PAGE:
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Review
, 27 (6), 350-8

Convergence of Biomarkers, Bioinformatics and Nanotechnology for Individualized Cancer Treatment

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Review

Convergence of Biomarkers, Bioinformatics and Nanotechnology for Individualized Cancer Treatment

John H Phan et al. Trends Biotechnol.

Abstract

Recent advances in biomarker discovery, biocomputing and nanotechnology have raised new opportunities in the emerging fields of personalized medicine (in which disease detection, diagnosis and therapy are tailored to each individual's molecular profile) and predictive medicine (in which genetic and molecular information is used to predict disease development, progression and clinical outcome). Here, we discuss advanced biocomputing tools for cancer biomarker discovery and multiplexed nanoparticle probes for cancer biomarker profiling, in addition to the prospects for and challenges involved in correlating biomolecular signatures with clinical outcome. This bio-nano-info convergence holds great promise for molecular diagnosis and individualized therapy of cancer and other human diseases.

Figures

Figure 1
Figure 1
Schematic diagram of the ‘bio-nano-info’ convergence, which uses bioconjugated nanoparticles such as multicolor quantum dots (QDs) to analyzemulitple biomakers for molecular imaging, diagnosis, and targeted therapy.
Figure 2
Figure 2
Flow diagram of biocomputing tools for discovery and validation of molecular biomarkers. As discussed in the text, genomic and proteomic data first need to be properly organized and annotated. Before further analyzing the data to identify differentially expressed biomarkers, the original data are evaluated and improved by removing technical artifacts and by combining multiple datasets to increase statistical significance. Candidate biomarkers can be identified using omniBiomarker (73), followed by their clinical validation using for example multiplexed immunostaining or RT-PCR.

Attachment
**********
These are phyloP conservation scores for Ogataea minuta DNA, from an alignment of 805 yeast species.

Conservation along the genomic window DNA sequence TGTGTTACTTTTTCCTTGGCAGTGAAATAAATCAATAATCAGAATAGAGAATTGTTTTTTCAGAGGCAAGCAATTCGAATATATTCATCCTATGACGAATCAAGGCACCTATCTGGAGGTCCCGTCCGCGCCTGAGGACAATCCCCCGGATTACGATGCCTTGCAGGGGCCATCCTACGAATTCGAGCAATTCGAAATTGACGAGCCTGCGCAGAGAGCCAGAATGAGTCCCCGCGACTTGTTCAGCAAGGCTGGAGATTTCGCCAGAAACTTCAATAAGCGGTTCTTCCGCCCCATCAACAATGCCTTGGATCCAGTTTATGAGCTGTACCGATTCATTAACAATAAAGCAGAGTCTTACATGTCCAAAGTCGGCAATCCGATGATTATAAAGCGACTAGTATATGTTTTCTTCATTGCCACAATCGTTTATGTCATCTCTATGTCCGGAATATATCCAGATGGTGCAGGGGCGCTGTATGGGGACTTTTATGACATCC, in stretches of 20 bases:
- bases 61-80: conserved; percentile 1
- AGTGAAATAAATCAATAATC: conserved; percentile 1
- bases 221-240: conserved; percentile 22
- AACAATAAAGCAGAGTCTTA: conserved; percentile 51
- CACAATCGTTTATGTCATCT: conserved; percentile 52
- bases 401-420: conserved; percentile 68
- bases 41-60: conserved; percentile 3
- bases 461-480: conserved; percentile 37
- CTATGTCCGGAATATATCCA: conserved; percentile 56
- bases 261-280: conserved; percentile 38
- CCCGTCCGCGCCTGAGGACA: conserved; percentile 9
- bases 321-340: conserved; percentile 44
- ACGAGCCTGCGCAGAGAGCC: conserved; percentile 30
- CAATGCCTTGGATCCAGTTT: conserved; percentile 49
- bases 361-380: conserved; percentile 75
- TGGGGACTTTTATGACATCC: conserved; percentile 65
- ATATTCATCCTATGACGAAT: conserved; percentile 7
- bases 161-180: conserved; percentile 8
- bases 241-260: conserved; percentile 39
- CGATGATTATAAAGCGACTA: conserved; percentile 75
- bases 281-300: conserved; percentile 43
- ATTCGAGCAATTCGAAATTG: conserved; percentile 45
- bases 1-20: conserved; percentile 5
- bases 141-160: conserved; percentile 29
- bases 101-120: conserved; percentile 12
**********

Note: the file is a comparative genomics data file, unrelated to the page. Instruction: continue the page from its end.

Figure 3
Figure 3
Schematic illustration of the use of omniBioMarker for biomarker identification and clinical validation. (A): Shown is a knowledge-guided workflow for identifying differentially expressed genes. This protocol consists of three major steps. First, high-throughput –‘omics’ data are collected from microarray gene expression studies together with previous biological knowledge concerning the disease of interest (1). The biological knowledge is then used to guide the feature selection process and to identify those algorithms that will result in rankings with maximal biological relevance (2). Finally, candidate biomarkers are validated using RT-PCR or multiplexed nanotechnology (3). (B): Shown here are the results of renal cell carcinoma studies with a list of candidate biomarkers as the system output. Using omniBiomarker, several algorithms for feature ranking and selection can be tested simultaneously, yielding a short list of biomarkers that are most strongly correlated with biological function or clinical outcome. omniBiomarker is accessible via http://omnibiomarker.bme.gatech.edu/.
Figure 4
Figure 4
Graphic drawing showing how prior knowledge can be used to guess a shape from a limited number of data points. As information about the geometric shape is introduced (upper), the number of possible solutions shrinks. Eventually the true shape emerges as the only solution (middle). Likewise, the biomarker search space is large due to the variety of available feature selection algorithms, each of which produces a different list of candidate biomarkers (lower). As information about biomarkers is introduced, the number of valid feature selection algorithms decreases, leading to an optimal algorithm that can consistently identify the known biomarkers.

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